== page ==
Sunday, July 11, 2010

So two Dunkers walk into an Episcopal church...

From Winchester, VA, USA
...and the elder brother says to his student, "Now you see the things our people left behind." Here's something to help set the atmosphere...

I rolled into Winchester, Virginia, yesterday morning just before 8 a.m. It was a relatively cool, calm morning. A much-needed thunderstorm had just rolled through the night before, bringing rain to a very parched Shenandoah Valley. I sat in the car for about 10 minutes, enjoying the quiet street. Right after shooting the first clip seen in the video above I saw my Episcopalian friend, Melanie, approaching in my rearview mirror. After warm hellos she let us into the parish hall at Christ Episcopal church and I set my things in a lavishly furnished parlor. Melanie showed me around the church's parish hall and then into the beautiful sanctuary, 360'ily displayed in the last scene above.

My professor wasn't scheduled to show up for another hour and a half. I had planned on sitting in the parlor and studying but Melanie graciously invited me to her home for breakfast and to meet her wonderful family. Melanie and I went through our first year of seminary together, in both a number of classes and in a small group that met weekly all year. That small group became like a family, and in some ways shared more deeply than I have with my own family. I like to call my friend "Sister Melanie," which has all sorts of internal church tradition irony to savor. Breakfast and conversation was wonderful and we headed back to the church at about 9:30.

Lord Fairfax's bones are buried in the courtyard of Christ Episcopal Church. As Melanie and I stood before the tomb, a woman from the parish approached and proceeded to tell us an hilarious story about the disinterment of Lord Fairfax's bones from the church basement to the aforementioned tomb, which faces the sidewalk and street. The details of this story involve Episcopal/Presbyterian history in order to be "got," and the details of the story would be so badly butchered by my attempt to re-tell it here, that I won't even bother. Suffice it to say: Melanie and I were both quite amused by this woman's story. Melanie left me at the steps of the church in order to wait for my professor to show up. While doing that I shot the second scene in the film above.

My prof showed up at 10 a.m. sharp, just in from Elizabethtown College in PA. Before settling into the parlor for our class session I took him to the sanctuary, at which point he uttered the words that began this post. Two low church Dunkers standing in a high church sanctuary. This was a marvelous way to being our discussions for the two-hour discussion, part of a directed study course on which he's working with me. Back in the parlor (with a painting of Lord Fairfax gazing upon us from above the mantle) our discussion went from post-Christendom critiques of Hauerwas and Yoder before turning to more specifically Brethren theology and history, especially the ordinances (what high church folk would call sacraments) of baptism and the Lord's Supper. My studies so far have focused on two early Brethren leaders, Alexander Mack (18th century, German) and Peter Nead (19th century, American), so we talked mostly about their writings.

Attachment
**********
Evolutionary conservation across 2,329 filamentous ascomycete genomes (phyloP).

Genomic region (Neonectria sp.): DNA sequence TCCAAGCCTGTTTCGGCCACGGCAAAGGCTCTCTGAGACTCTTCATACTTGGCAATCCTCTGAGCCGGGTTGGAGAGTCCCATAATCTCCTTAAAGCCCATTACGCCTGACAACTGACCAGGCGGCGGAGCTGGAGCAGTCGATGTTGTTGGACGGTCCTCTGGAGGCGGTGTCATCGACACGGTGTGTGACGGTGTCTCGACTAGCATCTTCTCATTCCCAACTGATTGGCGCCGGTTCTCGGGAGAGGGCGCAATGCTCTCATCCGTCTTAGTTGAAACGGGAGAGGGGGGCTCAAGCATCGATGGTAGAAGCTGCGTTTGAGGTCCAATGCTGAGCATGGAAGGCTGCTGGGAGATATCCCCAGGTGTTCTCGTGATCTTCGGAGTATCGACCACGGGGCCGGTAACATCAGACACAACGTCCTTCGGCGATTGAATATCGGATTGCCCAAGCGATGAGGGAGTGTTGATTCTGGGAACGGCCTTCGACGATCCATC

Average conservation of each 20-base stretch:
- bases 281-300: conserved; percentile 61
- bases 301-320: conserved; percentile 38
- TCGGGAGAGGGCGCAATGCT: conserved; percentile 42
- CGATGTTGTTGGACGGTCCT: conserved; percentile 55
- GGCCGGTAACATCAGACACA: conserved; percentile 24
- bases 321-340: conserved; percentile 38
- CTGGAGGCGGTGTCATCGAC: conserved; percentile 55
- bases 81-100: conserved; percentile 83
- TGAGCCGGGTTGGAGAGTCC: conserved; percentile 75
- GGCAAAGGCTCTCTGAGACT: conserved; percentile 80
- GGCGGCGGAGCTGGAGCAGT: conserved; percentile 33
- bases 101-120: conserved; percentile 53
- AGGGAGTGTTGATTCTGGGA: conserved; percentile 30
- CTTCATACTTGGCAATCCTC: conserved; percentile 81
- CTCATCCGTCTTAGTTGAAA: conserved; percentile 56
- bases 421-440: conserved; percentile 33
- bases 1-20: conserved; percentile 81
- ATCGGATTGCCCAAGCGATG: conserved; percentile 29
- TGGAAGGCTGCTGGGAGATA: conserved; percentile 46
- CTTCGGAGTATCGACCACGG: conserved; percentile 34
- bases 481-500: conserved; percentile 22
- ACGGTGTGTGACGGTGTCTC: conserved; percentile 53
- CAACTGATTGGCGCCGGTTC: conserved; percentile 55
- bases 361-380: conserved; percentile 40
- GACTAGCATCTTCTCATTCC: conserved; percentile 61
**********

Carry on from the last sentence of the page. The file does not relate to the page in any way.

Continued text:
Just after noon, we closed our conversation with prayer and packed up our books. As we exited the parlor, I hoped aloud that all our low church Dunker talk didn't peel the paint on the walls. My prof laughed and said he wouldn't feel too bad if it did. Lord Fairfax didn't seem to mind. Embraces exchanged and tentative plans for our next meeting made, we split up, with me heading back up the Valley ("up" is south here in the Valley, which still twists my flatlander/Midwestern mind) on I-81 to Harrisonburg.

Meta-commentary re the pre video
Lately my wife and I have been watching the HBO cop series, The Wire, getting a single DVD at a time through Netflix. We're both hooked. So much so for me that in my spare time I looked up the Wikipedia article and did some reading up on it. I was interested to discover that in the show, music is only played if it's coming from something on-screen/in-scene like a car's radio as it drives by. I thought "cool." So when I was quickly editing the three clips for the video above, I noticed Doves' "Kingdom of Rust" playing on my car stereo in the first one. I almost killed the audio in editing but thought "Wait a minute!" So instead of a silent video, you get my attempt at integrating music the way The Wire does it!

I've also been doing interpretive work for a British band setting the soundtrack for scenes from an English-derived church tradition. The name of the song "Kingdom of Rust," and the line "My God/It takes an ocean of trust..." during the clip in the sanctuary just as the camera adjusts the lighting, focusing on the pipe organ. So that's fun for me. Who knows what it's like for anyone else.

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